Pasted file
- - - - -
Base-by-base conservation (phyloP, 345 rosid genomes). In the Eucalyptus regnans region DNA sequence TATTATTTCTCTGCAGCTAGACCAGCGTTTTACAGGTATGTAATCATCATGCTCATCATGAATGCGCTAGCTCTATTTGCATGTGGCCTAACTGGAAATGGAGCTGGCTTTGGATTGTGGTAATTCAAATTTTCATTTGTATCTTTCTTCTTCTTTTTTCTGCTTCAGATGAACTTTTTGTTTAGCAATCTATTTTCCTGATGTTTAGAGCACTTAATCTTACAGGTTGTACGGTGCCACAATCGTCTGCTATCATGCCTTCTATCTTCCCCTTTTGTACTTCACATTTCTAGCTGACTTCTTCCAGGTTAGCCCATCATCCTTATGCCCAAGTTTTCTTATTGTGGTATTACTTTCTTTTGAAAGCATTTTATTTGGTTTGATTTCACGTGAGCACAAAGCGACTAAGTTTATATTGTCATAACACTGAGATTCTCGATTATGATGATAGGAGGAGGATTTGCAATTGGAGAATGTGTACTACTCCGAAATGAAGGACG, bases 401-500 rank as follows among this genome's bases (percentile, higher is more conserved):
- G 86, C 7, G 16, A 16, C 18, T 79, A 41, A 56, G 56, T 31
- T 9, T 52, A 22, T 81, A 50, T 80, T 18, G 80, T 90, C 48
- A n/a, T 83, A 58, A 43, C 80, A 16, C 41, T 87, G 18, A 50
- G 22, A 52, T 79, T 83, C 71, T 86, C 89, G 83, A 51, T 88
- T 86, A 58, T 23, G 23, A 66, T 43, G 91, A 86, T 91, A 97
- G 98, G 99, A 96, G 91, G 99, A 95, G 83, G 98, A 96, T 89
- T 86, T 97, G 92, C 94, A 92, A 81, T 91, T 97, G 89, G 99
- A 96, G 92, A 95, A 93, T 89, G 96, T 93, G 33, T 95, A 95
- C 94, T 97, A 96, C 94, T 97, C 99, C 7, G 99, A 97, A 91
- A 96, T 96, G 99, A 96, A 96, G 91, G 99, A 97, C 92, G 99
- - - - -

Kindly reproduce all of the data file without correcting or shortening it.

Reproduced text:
Base-by-base conservation (phyloP, 345 rosid genomes). In the Eucalyptus regnans region DNA sequence TATTATTTCTCTGCAGCTAGACCAGCGTTTTACAGGTATGTAATCATCATGCTCATCATGAATGCGCTAGCTCTATTTGCATGTGGCCTAACTGGAAATGGAGCTGGCTTTGGATTGTGGTAATTCAAATTTTCATTTGTATCTTTCTTCTTCTTTTTTCTGCTTCAGATGAACTTTTTGTTTAGCAATCTATTTTCCTGATGTTTAGAGCACTTAATCTTACAGGTTGTACGGTGCCACAATCGTCTGCTATCATGCCTTCTATCTTCCCCTTTTGTACTTCACATTTCTAGCTGACTTCTTCCAGGTTAGCCCATCATCCTTATGCCCAAGTTTTCTTATTGTGGTATTACTTTCTTTTGAAAGCATTTTATTTGGTTTGATTTCACGTGAGCACAAAGCGACTAAGTTTATATTGTCATAACACTGAGATTCTCGATTATGATGATAGGAGGAGGATTTGCAATTGGAGAATGTGTACTACTCCGAAATGAAGGACG, bases 401-500 rank as follows among this genome's bases (percentile, higher is more conserved):
- G 86, C 7, G 16, A 16, C 18, T 79, A 41, A 56, G 56, T 31
- T 9, T 52, A 22, T 81, A 50, T 80, T 18, G 80, T 90, C 48
- A n/a, T 83, A 58, A 43, C 80, A 16, C 41, T 87, G 18, A 50
- G 22, A 52, T 79, T 83, C 71, T 86, C 89, G 83, A 51, T 88
- T 86, A 58, T 23, G 23, A 66, T 43, G 91, A 86, T 91, A 97
- G 98, G 99, A 96, G 91, G 99, A 95, G 83, G 98, A 96, T 89
- T 86, T 97, G 92, C 94, A 92, A 81, T 91, T 97, G 89, G 99
- A 96, G 92, A 95, A 93, T 89, G 96, T 93, G 33, T 95, A 95
- C 94, T 97, A 96, C 94, T 97, C 99, C 7, G 99, A 97, A 91
- A 96, T 96, G 99, A 96, A 96, G 91, G 99, A 97, C 92, G 99